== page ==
- the first value inside the optimal range after a period being outside it
- the first tuple

As with the simple filter, the stream is terminated by printing out the warnings.

```
TStream<Double> deadbandFiltered = Filters.deadband(temp,
identity(), tuple -> tuple >= OPTIMAL_TEMP_LOW && tuple <= OPTIMAL_TEMP_HIGH);
deadbandFiltered.sink(tuple -> System.out.println("Temperature may not be "
+ "optimal! It is " + tuple + "\u00b0F!"));
```

We end our application by submitting the `Topology`

.

## Observing the output

To see what the temperatures look like, we can print the stream to standard out.

```
temp.print();
```

When the final application is run, the output looks something like the following:

```
Temperature may not be optimal! It is 79.1°F!
79.1
79.4
79.0
78.8
78.0
78.3
77.4
Temperature is out of range! It is 76.5°F!
Temperature may not be optimal! It is 76.5°F!
76.5
Temperature may not be optimal! It is 77.5°F!
77.5
77.1
...
```

Note that the deadband filter outputs a warning message for the very first temperature reading of 79.1°F. When the temperature falls to 76.5°F (which is outside the optimal range), both the simple filter and deadband filter print out a warning message. However, when the temperature returns to normal at 77.5°F, only the deadband filter prints out a message as it is the first value inside the optimal range after a period of being outside it.

## Range values

Filtering against a range of values is such a common analytic activity that the `edgent.analytics.sensors.Range`

class is provided to assist with that.

Using a `Range`

can simplify and clarify your application code and lessen mistakes that may occur when writing expressions to deal with ranges. Though not covered in this recipe, `Range`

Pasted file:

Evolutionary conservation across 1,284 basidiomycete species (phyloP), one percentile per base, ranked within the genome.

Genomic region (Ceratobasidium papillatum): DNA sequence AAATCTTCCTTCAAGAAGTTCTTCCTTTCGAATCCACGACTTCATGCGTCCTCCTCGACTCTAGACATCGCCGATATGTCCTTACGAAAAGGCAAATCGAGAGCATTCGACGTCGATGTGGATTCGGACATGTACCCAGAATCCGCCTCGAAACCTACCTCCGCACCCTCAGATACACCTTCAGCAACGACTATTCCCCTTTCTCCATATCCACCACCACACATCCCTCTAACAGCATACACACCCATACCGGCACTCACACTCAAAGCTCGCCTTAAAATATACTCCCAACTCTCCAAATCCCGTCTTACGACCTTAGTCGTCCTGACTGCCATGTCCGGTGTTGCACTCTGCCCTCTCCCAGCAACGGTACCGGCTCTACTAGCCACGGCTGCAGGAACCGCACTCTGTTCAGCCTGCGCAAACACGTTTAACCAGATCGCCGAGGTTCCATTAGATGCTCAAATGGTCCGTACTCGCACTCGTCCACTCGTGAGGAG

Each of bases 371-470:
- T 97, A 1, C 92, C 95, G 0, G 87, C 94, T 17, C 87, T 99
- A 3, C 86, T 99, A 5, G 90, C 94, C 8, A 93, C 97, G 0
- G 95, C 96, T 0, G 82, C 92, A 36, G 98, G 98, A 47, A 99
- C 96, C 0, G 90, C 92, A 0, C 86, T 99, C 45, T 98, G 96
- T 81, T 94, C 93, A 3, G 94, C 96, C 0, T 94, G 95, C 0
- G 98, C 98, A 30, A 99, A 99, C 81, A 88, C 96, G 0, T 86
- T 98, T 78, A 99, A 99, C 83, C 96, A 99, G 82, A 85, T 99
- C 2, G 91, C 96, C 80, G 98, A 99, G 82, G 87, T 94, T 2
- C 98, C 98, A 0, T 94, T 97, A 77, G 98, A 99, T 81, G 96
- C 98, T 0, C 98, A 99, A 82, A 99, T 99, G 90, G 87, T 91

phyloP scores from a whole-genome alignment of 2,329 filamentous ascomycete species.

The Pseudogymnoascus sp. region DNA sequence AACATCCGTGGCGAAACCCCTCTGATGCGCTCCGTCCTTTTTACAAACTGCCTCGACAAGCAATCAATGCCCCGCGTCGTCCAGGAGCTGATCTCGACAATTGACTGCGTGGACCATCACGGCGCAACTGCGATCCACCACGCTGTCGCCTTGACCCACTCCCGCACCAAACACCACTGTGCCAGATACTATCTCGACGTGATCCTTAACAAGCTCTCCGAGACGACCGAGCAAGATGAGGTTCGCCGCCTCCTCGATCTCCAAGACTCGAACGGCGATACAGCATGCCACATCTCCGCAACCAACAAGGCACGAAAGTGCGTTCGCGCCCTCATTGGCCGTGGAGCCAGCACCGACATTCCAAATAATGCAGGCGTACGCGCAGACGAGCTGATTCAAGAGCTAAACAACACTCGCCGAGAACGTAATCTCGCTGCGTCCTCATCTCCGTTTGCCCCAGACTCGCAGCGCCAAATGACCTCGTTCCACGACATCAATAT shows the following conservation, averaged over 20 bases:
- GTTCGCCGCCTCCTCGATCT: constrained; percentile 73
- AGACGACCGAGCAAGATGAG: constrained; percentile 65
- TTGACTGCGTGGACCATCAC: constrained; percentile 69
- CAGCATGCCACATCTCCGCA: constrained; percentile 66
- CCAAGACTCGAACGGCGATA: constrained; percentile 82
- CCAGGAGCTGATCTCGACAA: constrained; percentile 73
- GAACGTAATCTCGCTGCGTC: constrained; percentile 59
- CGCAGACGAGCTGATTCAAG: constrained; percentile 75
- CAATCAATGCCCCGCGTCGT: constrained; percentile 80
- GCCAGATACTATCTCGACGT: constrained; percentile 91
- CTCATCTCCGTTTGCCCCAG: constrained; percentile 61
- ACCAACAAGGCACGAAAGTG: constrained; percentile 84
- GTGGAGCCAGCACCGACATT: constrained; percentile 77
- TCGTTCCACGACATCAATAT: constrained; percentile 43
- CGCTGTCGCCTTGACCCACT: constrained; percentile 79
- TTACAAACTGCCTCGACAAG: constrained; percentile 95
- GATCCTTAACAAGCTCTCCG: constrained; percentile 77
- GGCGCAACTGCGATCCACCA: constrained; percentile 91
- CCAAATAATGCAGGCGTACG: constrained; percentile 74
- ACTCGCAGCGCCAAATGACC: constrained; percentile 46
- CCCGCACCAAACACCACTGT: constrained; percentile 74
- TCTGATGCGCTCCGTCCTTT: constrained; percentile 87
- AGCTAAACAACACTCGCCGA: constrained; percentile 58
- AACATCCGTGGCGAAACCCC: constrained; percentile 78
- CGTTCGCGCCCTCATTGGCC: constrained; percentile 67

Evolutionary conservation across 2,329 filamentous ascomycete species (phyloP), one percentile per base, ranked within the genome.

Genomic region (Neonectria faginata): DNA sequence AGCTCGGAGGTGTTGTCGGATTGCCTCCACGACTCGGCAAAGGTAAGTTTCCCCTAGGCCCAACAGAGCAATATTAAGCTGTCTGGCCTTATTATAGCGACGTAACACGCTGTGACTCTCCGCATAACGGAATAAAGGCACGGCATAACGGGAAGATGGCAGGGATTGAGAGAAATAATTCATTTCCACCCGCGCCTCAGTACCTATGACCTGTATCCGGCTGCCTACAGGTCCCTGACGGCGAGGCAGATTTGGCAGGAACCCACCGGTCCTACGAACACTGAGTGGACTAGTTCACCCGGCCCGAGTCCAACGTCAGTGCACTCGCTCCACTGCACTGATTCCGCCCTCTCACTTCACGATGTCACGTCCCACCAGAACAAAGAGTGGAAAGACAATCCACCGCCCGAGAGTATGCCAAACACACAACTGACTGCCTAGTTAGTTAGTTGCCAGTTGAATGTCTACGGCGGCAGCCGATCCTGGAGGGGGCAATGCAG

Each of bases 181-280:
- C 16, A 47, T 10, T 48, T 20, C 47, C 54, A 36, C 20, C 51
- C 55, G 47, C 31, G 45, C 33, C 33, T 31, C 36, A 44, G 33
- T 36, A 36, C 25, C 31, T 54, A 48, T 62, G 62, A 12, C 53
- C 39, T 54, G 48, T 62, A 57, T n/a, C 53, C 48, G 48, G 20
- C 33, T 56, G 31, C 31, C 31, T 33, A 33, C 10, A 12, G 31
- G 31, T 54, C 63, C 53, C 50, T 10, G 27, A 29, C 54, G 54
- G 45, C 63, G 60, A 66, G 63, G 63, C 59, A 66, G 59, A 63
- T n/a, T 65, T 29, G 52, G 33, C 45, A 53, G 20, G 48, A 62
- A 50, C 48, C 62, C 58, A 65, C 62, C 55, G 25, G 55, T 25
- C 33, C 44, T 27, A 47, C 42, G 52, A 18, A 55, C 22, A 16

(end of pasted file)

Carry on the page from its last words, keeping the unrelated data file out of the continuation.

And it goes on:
s offer additional conveniences for creating applications with external range specifications and adaptable filters.

In the above examples, a single `Range`

can be used in place of the two different expressions for the same logical range:

```
static double OPTIMAL_TEMP_LOW = 77.0;
static double OPTIMAL_TEMP_HIGH = 91.0;
static Range<Double> optimalTempRange = Ranges.closed(OPTIMAL_TEMP_LOW, OPTIMAL_TEMP_HIGH);
```

Using `optimalTempRange`

in the Simple filter example code:

```
TStream<Double> simpleFiltered = temp.filter(tuple ->
!optimalTempRange.contains(tuple));
```

Using `optimalTempRange`

in the Deadband filter example code:

```
TStream<Double> deadbandFiltered = Filters.deadband(temp,
identity(), optimalTempRange);
```

## The final application

```
import static edgent.function.Functions.identity;
import java.util.concurrent.TimeUnit;
import org.apache.edgent.analytics.sensors.Filters;
import org.apache.edgent.analytics.sensors.Range;
import org.apache.edgent.analytics.sensors.Ranges;
import org.apache.edgent.providers.direct.DirectProvider;
import org.apache.edgent.samples.utils.sensor.SimulatedTemperatureSensor;
import org.apache.edgent.topology.TStream;
import org.apache.edgent.topology.Topology;
/**
* Detect a sensor value out of expected range.
*/
public class DetectValueOutOfRange {
/**
* Optimal temperature range (in Fahrenheit)
*/
static double OPTIMAL_TEMP_LOW = 77.0;
static double OPTIMAL_TEMP_HIGH = 91.0;
static Range<Double> optimalTempRange = Ranges.closed(OPTIMAL_TEMP_LOW, OPTIMAL_TEMP_HIGH);
/**
* Polls a simulated temperature sensor to periodically obtain
* temperature readings (in Fahrenheit). Use a simple filter
* and a deadband filter to determine when the temperature
* is out of the optimal range.
*/
public static void main(String[] args) throws Exception {
DirectProvider dp = new DirectProvider();
Topology top = dp.newTopology("TemperatureSensor");
// Generate a stream of temperature sensor readings
SimulatedTemperatureSensor tempSensor = new SimulatedTemperatureSensor();
TStream<Double> temp = top.poll(tempSensor, 1, TimeUnit.SECONDS);
// Simple filter: Perform analytics on sensor readings to
// detect when the temperature is completely out of the
// optimal range and generate warnings
TStream<Double> simpleFiltered = temp.filter(tuple ->
!optimalTempRange.contains(tuple));
simpleFiltered.sink(tuple -> System.out.println("Temperature is out of range! "
+ "It is " + tuple + "\u00b0F!"));
// Deadband filter: Perform analytics on sensor readings to
// output the first temperature, and to generate warnings
// when the temperature is out of the optimal range and
// when it returns to normal
TStream<Double> deadbandFiltered = Filters.deadband(temp,
identity(), optimalTempRange);
deadbandFiltered.sink(tuple -> System.out.println("Temperature may not be "
+ "optimal! It is " + tuple + "\u00b0F!"));
// See what the temperatures look like
temp.print();
dp.submit(top);
}
}
```